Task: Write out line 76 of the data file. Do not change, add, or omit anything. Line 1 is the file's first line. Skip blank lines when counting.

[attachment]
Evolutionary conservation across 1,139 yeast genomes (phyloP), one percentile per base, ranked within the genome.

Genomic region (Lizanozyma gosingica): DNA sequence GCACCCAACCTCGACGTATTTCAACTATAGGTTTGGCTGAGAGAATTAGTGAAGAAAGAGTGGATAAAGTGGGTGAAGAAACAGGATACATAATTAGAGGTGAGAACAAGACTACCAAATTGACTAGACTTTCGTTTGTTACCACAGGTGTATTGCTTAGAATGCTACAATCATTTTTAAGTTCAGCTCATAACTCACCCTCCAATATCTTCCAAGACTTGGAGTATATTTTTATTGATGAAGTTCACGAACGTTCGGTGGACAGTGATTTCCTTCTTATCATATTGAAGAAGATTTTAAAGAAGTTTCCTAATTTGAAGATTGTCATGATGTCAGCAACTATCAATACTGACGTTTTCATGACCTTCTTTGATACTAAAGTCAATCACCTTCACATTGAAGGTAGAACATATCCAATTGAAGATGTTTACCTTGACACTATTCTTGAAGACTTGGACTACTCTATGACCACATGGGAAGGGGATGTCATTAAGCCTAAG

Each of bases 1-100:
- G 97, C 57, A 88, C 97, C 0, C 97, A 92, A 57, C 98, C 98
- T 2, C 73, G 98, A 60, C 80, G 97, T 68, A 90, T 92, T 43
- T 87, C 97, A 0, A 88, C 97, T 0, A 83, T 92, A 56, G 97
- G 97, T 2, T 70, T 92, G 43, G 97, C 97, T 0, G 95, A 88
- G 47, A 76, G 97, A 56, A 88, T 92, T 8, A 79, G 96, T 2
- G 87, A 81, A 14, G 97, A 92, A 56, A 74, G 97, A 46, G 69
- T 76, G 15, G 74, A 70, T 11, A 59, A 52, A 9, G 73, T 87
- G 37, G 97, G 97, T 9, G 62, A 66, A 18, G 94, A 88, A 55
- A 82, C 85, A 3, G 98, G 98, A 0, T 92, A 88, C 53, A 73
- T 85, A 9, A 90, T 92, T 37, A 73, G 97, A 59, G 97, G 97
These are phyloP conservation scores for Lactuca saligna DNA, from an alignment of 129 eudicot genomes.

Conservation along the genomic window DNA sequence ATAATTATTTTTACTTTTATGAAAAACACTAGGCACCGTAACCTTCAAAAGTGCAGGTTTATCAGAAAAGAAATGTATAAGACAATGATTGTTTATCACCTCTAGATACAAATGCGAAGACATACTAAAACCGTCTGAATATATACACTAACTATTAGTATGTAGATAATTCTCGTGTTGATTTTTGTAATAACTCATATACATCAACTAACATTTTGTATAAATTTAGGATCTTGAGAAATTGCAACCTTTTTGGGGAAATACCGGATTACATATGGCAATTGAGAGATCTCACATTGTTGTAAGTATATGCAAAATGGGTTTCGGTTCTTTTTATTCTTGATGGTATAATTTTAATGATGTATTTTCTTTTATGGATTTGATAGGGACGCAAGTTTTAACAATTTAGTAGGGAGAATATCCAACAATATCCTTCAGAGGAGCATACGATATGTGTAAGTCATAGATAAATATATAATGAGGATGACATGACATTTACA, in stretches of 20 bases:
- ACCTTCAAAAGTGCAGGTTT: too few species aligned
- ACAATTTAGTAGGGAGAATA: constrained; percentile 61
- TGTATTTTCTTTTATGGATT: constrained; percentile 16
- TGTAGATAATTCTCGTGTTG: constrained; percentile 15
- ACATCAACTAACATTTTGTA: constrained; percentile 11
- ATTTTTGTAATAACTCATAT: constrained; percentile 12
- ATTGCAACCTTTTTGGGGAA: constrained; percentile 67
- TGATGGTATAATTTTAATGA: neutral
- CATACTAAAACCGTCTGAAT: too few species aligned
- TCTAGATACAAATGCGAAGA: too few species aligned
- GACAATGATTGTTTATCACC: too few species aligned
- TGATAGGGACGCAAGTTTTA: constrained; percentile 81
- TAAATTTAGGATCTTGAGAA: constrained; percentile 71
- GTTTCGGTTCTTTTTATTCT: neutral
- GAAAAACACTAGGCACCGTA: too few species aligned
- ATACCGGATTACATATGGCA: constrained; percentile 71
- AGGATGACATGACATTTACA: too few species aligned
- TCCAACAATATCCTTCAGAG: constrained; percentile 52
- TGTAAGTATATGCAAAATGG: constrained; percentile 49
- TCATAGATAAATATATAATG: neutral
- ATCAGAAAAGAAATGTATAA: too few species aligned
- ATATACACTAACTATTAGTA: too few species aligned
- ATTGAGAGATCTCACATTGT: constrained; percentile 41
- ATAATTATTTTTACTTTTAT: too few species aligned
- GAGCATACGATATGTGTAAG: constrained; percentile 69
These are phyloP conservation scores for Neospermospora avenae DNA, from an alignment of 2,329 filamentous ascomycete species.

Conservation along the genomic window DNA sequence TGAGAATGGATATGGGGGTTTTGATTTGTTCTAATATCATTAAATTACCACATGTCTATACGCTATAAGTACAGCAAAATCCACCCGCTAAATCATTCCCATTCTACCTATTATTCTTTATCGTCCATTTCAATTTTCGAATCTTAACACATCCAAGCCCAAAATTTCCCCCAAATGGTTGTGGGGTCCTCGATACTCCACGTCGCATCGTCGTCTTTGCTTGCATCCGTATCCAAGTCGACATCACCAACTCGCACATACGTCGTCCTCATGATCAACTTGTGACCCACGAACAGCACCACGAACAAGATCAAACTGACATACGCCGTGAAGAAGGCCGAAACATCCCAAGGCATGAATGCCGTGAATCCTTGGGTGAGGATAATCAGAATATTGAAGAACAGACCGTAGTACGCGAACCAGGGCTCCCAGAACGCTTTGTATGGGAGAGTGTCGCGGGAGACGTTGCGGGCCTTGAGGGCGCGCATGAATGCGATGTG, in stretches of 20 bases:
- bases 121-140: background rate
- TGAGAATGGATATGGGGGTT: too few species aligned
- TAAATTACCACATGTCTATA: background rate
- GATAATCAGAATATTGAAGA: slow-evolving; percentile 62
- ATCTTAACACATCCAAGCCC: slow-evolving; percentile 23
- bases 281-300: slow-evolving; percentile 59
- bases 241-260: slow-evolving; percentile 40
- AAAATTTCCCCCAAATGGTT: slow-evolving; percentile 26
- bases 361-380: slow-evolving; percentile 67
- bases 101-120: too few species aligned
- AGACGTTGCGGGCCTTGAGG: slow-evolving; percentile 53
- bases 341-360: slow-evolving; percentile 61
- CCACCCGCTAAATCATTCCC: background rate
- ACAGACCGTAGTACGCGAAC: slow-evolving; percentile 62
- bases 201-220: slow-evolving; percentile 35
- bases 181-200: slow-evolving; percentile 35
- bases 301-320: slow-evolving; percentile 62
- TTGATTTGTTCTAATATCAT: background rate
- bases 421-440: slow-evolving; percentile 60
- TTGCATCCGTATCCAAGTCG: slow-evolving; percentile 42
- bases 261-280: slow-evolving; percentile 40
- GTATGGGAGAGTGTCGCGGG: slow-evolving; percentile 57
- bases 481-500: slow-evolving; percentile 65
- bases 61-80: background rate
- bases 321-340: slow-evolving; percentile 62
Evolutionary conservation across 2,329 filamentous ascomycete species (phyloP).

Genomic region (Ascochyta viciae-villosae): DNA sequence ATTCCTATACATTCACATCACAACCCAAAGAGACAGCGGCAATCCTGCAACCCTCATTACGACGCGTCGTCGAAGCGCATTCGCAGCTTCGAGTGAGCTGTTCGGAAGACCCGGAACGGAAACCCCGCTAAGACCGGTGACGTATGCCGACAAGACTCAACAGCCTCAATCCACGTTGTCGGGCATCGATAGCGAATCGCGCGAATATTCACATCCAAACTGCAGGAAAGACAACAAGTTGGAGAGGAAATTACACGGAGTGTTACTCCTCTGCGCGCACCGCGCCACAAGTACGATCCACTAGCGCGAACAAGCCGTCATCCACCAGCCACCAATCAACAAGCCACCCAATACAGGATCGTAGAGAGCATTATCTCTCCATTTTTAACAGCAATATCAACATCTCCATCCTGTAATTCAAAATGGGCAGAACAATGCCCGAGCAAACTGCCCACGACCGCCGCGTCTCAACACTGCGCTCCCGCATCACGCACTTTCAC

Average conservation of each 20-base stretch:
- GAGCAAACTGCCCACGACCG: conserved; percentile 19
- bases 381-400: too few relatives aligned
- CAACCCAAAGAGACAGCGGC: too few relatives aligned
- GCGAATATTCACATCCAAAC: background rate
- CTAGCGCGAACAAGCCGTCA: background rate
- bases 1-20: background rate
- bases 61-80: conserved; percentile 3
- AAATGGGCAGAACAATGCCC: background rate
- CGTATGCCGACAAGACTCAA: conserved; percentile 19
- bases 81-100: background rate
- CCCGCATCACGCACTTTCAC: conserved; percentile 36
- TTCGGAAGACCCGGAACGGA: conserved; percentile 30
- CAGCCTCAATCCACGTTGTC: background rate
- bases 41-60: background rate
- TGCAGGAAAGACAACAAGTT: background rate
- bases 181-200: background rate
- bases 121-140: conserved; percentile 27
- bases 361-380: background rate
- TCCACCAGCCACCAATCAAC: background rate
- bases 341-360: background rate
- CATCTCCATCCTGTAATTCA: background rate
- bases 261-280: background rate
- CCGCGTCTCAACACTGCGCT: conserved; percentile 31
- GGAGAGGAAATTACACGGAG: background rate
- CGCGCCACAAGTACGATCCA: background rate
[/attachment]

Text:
- bases 1-20: background rate